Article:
A Love Letter to PARADISE SQUARE
Dear Paradise Square Saloon,
Oh, how I wish I could visit you in the Five Points. It seems like the place was a real hoot (most of the time), with patrons drinking and dancing until the wee hours of the night. Baring a time travel machine, the musical inspired by your meeting place, Paradise Square, is a remarkable alternative.
Don’t believe me? Those 10 Tony nominations sure seem to back up my claim! The star-making performances, the score, the dance numbers all combine for an excellent night (or matinee) at the theatre. From the get-go, everything about the show fills the Barrymore Theatre to the brim, grabbing audiences and never letting up. Here are three specific aspects of the show worth celebrating.
She’s the first person we see on stage. The Tony nominee plays Nelly O’Brien, the powerful and owner of Paradise Square Saloon. It’s through her eyes that the story is told, and whenever her “Little Eden” comes under threat, Nelly takes up the charge with fierce independence. Not to mention her fabulous opposite, Chilina Kennedy as her sister-in-law, whose pointed performance heightens each interaction to another level. Scene after scene, Kalukango shows off her talent as an actor and a singer. It’s her 11 o’clock number “Let It Burn,” though, in which the Tony nominee holds a note for over 20 seconds, that cements her as one of this Broadway generation’s brightest stars.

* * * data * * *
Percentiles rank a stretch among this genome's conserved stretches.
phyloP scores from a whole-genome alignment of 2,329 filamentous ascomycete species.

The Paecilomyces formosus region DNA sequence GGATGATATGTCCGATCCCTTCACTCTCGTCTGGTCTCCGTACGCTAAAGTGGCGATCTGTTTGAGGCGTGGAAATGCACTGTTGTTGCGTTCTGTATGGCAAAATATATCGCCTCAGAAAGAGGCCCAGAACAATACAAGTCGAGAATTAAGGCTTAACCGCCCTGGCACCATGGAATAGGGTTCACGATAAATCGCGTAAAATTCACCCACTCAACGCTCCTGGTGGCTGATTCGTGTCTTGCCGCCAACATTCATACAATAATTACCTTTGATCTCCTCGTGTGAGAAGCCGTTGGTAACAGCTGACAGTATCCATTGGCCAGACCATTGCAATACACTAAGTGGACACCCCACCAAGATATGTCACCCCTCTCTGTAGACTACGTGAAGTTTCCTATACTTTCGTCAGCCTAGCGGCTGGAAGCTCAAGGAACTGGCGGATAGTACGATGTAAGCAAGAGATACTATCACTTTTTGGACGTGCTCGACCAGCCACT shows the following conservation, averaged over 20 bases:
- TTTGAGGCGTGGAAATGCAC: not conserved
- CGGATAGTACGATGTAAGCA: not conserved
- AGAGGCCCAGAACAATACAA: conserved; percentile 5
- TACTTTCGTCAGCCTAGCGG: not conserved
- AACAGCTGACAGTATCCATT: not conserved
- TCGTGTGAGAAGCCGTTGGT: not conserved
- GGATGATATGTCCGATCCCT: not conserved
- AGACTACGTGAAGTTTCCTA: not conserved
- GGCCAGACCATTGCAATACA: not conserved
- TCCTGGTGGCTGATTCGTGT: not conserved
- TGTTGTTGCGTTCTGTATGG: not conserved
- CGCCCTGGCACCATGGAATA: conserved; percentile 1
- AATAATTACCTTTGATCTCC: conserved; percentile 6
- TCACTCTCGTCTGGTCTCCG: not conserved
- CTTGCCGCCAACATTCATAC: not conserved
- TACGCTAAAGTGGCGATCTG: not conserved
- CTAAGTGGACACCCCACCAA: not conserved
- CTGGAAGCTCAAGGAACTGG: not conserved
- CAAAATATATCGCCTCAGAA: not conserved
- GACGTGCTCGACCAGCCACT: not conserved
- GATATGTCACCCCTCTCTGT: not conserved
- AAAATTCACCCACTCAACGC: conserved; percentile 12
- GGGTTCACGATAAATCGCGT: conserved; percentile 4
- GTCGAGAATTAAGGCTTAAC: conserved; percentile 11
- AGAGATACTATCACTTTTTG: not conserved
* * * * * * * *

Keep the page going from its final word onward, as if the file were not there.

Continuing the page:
Any time I hear percussion and fiddle, I know there is going to be some fancy footwork and Paradise Square delivered. The perfect example is Bill T. Jones’ work in “Turn My Life Around,” which highlights both Juba dancing and the Irish Jig. Historically, the two forms would go on to combine and become known as this little thing called tap dancing. The entire ensemble is amazing, including Hammerstep co-founders Conor and Garrett Coleman, but a special shout out is especially deserved for Tony nominees A.J. Shively, who learned how to dance specifically for this show, and Sidney DuPont, lithe and joyous despite his character’s backstory.
Slice of History
The Civil War is rife with dates and battles and people we’re all taught in school, but none of those lessons had to do with the Five Points. Not only does the show offer a slice-of-life look at Lower Manhattan in the 1860’s but it poses necessary questions about racial equality, patriotic duty, and immigration. In the latter half of Paradise Square, audiences learn more about a real-life contentious military draft by the Union in 1863, along with the ensuing civil riot and its aftermath. It’s an enriching look at an oft-forgotten part of the era. There’s even an education guide for students (or nerds like me) to dive deeper into it all.